Web Site Seeks To Help Spot Autism Early

What is so unusual about a baby fascinated with spinning a cup, or a toddler flapping his hands, or a preschooler walking on her toes?

Parents and even doctors sometimes miss these warning signs of autism, but a new online video "glossary" makes them startlingly clear.

A new Web site offers dozens of video clips of children with autism contrasted with unaffected children's behavior. Some of the side-by-side differences can make you gasp. Others are more subtle.

The free site, debuting Monday, also defines and depicts "stimming," "echolalia" and other confusing-sounding terms that describe autistic behavior. Stimming refers to repetitive, self-stimulating or soothing behavior including hand-flapping and rocking that children with autism sometimes do in reaction to light, sounds or excitement. Echolalia is echoing or repeating someone else's words or phrases, sometimes out of context.

The new site is sponsored by two nonprofit advocacy groups Austism Speaks and First Signs. They hope the site will promote early diagnosis and treatment, which can help young children with autism lead more normal lives.

Pediatrician Dr. Michael Wasserman cautioned that the site might lead some parents to needlessly fret about normal behavior variations, and said they should not use it to try to diagnose their own kids.

"Just as there's a spectrum in autism ... there's a spectrum in normal development," said Wasserman, with Ochsner Medical Center in New Orleans. "Children don't necessarily develop in a straight line."

But Amy Wetherby, a Florida State University professor of communications disorders who helped create the site, noted that sometimes "parents are the first to be concerned and the doctors aren't necessarily worried. This will help give them terms to take to the doctor and say, 'I'm worried about it.' "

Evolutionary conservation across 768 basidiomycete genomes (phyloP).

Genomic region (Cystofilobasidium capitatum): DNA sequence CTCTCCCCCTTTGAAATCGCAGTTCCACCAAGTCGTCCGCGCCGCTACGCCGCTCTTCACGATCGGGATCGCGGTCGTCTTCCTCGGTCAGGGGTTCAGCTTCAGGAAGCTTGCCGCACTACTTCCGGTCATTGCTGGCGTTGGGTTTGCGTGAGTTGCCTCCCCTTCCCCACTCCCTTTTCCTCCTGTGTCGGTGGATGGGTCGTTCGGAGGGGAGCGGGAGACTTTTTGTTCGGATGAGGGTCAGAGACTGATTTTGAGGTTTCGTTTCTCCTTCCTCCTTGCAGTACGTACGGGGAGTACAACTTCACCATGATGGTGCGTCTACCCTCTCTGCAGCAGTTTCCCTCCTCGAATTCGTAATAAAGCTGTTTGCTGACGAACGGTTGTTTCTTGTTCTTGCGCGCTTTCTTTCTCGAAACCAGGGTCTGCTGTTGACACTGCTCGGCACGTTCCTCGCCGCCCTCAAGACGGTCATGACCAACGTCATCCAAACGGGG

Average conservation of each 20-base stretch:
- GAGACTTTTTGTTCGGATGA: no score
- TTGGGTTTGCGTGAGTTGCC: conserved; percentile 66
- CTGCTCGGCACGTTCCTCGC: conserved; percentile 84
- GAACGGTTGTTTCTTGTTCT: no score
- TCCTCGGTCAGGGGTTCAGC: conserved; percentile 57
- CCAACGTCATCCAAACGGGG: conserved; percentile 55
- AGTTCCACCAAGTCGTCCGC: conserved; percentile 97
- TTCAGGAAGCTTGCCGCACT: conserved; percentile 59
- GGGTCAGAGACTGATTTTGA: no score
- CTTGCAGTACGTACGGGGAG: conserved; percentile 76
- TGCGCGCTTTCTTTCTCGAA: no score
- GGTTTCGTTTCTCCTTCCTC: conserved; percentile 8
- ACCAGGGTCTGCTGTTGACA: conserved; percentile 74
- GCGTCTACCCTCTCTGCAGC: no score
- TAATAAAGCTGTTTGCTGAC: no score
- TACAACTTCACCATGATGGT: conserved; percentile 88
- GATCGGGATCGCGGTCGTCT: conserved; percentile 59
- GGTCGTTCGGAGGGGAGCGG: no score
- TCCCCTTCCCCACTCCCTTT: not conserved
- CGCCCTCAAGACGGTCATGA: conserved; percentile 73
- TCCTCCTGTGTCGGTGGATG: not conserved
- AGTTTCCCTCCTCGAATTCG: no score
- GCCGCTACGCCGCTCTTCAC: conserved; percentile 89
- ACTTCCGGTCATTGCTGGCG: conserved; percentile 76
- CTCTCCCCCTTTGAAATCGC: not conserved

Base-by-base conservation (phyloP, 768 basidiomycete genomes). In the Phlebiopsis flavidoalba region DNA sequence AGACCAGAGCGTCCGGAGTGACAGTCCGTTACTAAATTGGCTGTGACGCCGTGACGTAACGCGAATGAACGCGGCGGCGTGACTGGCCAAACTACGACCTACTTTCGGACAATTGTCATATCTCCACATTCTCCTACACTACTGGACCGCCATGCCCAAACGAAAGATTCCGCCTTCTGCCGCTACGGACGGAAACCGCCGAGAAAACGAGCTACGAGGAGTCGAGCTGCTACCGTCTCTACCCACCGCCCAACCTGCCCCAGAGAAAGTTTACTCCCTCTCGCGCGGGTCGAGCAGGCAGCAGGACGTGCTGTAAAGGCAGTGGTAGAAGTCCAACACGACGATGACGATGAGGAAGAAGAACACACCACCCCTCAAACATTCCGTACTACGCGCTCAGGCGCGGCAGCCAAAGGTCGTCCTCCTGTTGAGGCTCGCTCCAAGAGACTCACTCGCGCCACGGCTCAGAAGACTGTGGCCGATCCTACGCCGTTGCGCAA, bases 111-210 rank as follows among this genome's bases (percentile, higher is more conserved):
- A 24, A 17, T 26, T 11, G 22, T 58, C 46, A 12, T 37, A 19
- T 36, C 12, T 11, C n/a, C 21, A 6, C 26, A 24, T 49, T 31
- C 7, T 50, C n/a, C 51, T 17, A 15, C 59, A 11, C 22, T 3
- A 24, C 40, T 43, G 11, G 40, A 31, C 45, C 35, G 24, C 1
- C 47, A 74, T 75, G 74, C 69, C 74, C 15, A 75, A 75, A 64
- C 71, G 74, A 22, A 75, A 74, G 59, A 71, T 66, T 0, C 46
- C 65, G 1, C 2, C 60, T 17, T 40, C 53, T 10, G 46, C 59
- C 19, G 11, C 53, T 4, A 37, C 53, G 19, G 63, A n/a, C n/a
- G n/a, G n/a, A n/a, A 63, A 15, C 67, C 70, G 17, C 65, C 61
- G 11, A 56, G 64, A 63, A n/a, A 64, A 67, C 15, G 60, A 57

Wetherby, who's with the school's Center for Autism and Related Disabilities, told CBS News, "The expression a picture is worth a thousand words a video is way more than that. ... My goal is to help parents connect up with early intervention sooner. That's the bottom line because, if they get that, they can do far better."

And while the children shown in the "Red Flags" video clips on the site have been diagnosed with some form of autism, the sponsors note that not all children who behave this way have something wrong. In fact, the behaviors in some of the short video clips -- when viewed individually -- look fairly normal.

The important thing is to seek medical help if a child does exhibit persistent unusual behavior, to either rule out autism or get an early diagnosis, said Alison Singer of Autism Speaks.

Added Wetherby, "We now know that one out of 150 children has autism, or one out of 94 boys. It's not a rare disability. We also know that early intervention is critical."

After the Web site was featured on The Early Show on Monday, the resulting traffic crashed the site several times, she said on Tuesday's show.

Wetherby told Julie Chen that she wasn't worried that children who didn't have autism might be tested for the disability after their parents watched video on the site.